In a sport, three groups of people are needed to make a team: coaches, teammates, and most importantly, captains. But why do sports teams have captains? The title of captain is an honor, but it is not just a name. The captain has significant responsibilities in motivating one’s teammates. At DePaul College Prep, a group of underrated, hardworking, and respectable people connect their team together, in every sport from basketball to cheerleading to wrestling.
The way a captain is chosen depends on the sport. Some sports choose leaders based on their coaches, some pick by team votes, and others self-elect.
On the wrestling team, captains are chosen by the coaches. Coach Rabideau is known for his rigorous training.
“For our team, it’s merit. Coaches will say this is somebody who upholds, people who have the face of our team, [an] example for everybody to follow,”
Coach Rab chose three captains based on their accountability. Accountability is the biggest factor, believing whatever the cause is and being accountable to whatever is necessary for success.
“Accountable is showing up on time working hard in practice,” Rabideau said.
Coach Sneed from the basketball team explained their captains are picked by the team. Each player can vote for three people, and captains are chosen based off of how many votes a player has.
This year’s varsity boys basketball team had five captains because of five seniors, “Dylan, Trey, Alex were one point off each other. Julian Greene was the first place vote. Will was only 5 [votes] away from them, but within the first couple weeks of preseason Will didn’t pout. [He] was the most vocal and his attitude was incredible. [The] Thanksgiving tournament made him 5th captain,” Sneed said.
In contrast, cheerleading captains elected themselves. The most assertive teammates took the position. “On competition we made a strong role especially because we had no seniors. Even with [a] full team we found ourselves making routines and leading in stretches. [It was an] unsaid thing that we were captains and leaders of the cheer team. [We] needed people to step up so we took that opportunity.”
Characteristics of Captains
While all three sports choose captains differently, there was one golden rule every captain followed: communication. Communication has always been the main component for healthy relationships, and this doesn’t stop in sports.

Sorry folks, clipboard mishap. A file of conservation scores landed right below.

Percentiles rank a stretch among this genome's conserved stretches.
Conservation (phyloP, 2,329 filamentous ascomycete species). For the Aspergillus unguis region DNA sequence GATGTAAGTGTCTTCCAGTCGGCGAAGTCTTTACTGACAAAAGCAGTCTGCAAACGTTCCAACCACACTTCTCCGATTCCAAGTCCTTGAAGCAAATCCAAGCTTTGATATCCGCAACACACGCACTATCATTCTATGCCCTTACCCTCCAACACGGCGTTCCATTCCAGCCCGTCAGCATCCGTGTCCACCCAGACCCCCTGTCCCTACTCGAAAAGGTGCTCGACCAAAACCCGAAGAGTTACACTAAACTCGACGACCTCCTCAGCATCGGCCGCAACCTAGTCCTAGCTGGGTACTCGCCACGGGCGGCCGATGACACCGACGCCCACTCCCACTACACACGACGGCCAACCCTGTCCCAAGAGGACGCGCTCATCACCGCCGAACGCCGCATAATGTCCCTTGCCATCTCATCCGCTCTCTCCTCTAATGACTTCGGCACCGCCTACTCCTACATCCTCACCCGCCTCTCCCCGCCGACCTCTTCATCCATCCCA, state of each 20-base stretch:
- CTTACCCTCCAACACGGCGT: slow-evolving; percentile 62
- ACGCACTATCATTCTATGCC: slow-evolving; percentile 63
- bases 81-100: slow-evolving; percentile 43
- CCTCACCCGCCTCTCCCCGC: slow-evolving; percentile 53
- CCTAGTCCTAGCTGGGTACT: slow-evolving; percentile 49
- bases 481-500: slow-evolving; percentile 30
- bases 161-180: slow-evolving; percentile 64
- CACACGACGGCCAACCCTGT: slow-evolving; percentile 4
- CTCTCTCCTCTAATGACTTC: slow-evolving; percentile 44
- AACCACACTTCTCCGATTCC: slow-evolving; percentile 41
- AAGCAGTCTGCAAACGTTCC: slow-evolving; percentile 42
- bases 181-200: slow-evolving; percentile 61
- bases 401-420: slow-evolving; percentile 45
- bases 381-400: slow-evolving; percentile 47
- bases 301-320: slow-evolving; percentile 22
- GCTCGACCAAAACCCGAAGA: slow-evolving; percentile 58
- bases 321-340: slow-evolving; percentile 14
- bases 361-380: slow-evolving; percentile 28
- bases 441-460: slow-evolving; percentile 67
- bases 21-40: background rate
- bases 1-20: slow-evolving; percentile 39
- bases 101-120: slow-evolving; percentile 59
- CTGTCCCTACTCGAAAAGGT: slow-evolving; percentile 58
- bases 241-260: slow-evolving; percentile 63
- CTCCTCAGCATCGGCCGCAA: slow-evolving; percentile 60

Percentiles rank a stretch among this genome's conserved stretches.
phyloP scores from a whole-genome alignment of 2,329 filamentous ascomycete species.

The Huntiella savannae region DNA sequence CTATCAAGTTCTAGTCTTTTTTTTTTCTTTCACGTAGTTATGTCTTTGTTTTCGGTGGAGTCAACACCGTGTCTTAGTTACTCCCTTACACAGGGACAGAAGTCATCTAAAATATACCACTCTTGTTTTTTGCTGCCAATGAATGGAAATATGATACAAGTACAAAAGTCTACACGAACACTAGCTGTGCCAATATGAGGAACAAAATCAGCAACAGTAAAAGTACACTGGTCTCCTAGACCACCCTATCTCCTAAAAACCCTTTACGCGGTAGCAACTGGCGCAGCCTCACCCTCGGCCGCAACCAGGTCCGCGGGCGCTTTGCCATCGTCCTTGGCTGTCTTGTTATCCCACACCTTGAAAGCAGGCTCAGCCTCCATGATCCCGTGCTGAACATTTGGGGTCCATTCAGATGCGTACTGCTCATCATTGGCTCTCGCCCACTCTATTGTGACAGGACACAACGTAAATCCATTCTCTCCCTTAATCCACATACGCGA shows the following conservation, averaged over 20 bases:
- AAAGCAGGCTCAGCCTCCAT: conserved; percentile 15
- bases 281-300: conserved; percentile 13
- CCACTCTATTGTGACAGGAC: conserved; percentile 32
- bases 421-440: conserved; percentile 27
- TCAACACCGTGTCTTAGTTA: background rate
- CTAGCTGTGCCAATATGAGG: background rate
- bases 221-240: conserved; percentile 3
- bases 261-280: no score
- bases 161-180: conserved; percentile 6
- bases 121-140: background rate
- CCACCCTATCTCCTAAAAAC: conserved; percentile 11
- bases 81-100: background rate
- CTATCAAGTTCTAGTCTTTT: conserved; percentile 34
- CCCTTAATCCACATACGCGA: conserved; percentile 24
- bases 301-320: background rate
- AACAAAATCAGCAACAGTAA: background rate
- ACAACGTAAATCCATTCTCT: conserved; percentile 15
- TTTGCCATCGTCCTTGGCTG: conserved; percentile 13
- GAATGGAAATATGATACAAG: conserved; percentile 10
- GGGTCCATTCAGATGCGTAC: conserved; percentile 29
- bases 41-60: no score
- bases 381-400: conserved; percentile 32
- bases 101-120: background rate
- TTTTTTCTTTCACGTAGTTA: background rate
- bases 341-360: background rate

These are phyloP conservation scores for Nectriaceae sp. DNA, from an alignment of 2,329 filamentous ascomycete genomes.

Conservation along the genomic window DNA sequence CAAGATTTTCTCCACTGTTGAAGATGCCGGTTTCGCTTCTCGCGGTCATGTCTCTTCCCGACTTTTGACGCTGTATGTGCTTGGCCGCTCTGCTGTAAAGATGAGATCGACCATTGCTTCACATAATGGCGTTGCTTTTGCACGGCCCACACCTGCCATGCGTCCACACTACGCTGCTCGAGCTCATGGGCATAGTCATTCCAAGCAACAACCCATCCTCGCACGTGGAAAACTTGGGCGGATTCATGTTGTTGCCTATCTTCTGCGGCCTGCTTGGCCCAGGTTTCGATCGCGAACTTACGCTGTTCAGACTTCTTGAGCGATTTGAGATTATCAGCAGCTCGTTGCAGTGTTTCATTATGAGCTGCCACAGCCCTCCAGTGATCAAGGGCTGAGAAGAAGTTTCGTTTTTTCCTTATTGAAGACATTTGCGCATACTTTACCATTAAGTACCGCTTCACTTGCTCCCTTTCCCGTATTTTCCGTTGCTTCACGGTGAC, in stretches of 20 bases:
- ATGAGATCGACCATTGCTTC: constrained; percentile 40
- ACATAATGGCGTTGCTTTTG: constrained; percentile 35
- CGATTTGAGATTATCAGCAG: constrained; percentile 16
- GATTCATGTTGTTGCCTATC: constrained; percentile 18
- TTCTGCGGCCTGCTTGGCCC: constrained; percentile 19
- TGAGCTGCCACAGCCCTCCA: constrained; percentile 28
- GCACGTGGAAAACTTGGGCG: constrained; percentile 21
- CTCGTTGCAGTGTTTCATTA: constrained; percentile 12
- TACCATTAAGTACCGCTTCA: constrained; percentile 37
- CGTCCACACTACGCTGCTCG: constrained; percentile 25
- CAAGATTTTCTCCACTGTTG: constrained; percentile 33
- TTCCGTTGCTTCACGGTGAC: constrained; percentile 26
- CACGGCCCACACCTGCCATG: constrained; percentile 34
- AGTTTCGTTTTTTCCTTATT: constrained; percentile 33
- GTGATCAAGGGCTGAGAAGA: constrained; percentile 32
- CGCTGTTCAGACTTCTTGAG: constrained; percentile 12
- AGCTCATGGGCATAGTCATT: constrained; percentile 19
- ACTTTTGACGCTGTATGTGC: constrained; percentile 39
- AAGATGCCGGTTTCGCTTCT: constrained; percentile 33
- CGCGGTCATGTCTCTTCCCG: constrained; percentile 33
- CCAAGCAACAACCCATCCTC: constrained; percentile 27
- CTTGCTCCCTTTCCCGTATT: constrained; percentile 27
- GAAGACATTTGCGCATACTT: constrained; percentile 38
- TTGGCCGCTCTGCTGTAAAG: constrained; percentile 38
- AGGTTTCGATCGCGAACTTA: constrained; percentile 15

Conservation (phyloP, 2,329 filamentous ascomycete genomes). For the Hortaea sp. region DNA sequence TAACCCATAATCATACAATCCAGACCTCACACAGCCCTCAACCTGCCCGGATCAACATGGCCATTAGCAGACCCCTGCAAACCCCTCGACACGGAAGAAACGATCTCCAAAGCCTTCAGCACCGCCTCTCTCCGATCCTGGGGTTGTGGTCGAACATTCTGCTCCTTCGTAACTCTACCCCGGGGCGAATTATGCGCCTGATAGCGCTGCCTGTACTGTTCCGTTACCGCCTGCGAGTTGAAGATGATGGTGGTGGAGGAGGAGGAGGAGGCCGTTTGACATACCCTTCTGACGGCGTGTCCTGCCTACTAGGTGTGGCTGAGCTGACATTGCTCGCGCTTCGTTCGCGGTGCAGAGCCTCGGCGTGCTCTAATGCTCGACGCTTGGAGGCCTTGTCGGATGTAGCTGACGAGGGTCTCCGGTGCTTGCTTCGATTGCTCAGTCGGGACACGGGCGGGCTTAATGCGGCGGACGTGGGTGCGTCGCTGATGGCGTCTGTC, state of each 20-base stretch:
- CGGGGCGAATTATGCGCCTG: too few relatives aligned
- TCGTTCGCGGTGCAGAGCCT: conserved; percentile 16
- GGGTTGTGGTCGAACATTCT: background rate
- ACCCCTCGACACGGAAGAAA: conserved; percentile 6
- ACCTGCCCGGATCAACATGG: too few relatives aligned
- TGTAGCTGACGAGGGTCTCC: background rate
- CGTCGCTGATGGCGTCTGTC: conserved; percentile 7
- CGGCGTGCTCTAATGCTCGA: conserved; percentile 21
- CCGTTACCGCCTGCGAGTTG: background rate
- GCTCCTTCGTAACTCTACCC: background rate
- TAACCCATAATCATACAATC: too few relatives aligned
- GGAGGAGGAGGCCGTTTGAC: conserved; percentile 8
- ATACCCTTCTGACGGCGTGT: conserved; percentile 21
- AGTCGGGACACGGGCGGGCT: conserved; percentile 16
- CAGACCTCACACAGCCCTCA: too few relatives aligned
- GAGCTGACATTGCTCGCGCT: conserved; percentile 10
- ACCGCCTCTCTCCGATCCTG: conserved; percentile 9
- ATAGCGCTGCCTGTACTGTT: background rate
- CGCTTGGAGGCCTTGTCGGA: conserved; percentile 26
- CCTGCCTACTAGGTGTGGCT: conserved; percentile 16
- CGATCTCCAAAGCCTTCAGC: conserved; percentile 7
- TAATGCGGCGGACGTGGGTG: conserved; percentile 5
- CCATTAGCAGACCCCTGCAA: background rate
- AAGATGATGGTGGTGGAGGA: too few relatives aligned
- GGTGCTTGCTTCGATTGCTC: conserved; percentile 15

In an interview with three of the five basketball captains, Dylan Arnett stated, “[a captain] is unafraid to say things”. Will Brown and Trey Thomas agreed, adding a captain’s, “gotta call huddles [and] get the group together”.
Yada Rosario, one of three captains on the cheerleading team, explained similar sentiments.
“A leader is to guide teammates and communicate on their behalf.” The second captain, Elly Weber, explained, “[A captain is] able to communicate with everything, not just focus on who you’re close with and communicate with each other and work all together.”
Coach Sneed, even in the basketball world, would agree. He described his captains as “Consistent, one of the hardest things in high school sports. There’s so much changing in their lives, [and] to ask them to be able to perform on a very high-level is sometimes an unfair ask. If they’re not the model then the rest of the group will follow suit. Captains are seen as the ones who score most points, but if they’re not vocal they’re not truly doing their job as a captain of the team.”
Captains Believing in Themselves
Even though some captains are chosen by others, a captain should still feel confident in their abilities to lead the rest of the team.
From the wrestling team, Mikekal McClarin, one of three captains, explained, “I didn’t choose this, it chose me. Be yourself, man. Always trust yourself, man. Don’t let it continue, lead by example, man. [It’s] who I am as a person.”
Luke Walters of the wrestling team explained, “I didn’t even know I was gonna become captain. What qualifies [a captain] is his hard work ethic [and being] the hardest working guys in the group.”
Michael Skory, the wrestling team’s third captain, defined captains’ duties as “coming in when you’re sick and hurt.”
In the basketball team, what makes a captain best in their position is experience. Three of the five captains agreed being “around coaches and [the] system the longest had me step up.”
Anna Barrios from the cheer team had similar acknowledgements as the “past years doing cheer made me comfortable with leading.”
Advice for future captains
Easily being the toughest questions for all three groups to answer, this question stumped a few of our leaders. Many of our beloved captains have had to lead themselves, so it was hard for them to advise what to do when the captains had never been told how to lead.
With thought, the leaders managed to realize different answers for their advice to future captains.
Michael Skory said, “Just because it’s over doesn’t mean you stop. Pushing people makes you win [because I’d] rather get beat up by a teammate than my opponent. Put people on the right path [and] learn from mistakes, especially for those who are younger.”
Trey Thomas explained, “Build relationships with the younger guys, [and] not be so mean.” In a more brotherly perspective, Will Brown comes from one of six siblings. Brown stated, “My advice for future captains is to be yourself, lead with integrity, [and] seriously care [and] push them to be the best version of themselves.” The cheer team reasoned honesty and words of encouragement as a future captain.
“Coming out just very truthful. Make efforts to make them trust you. Overall, that is the biggest thing. Being captain, leading with trust and respect both ways”, stated Anna Barrios.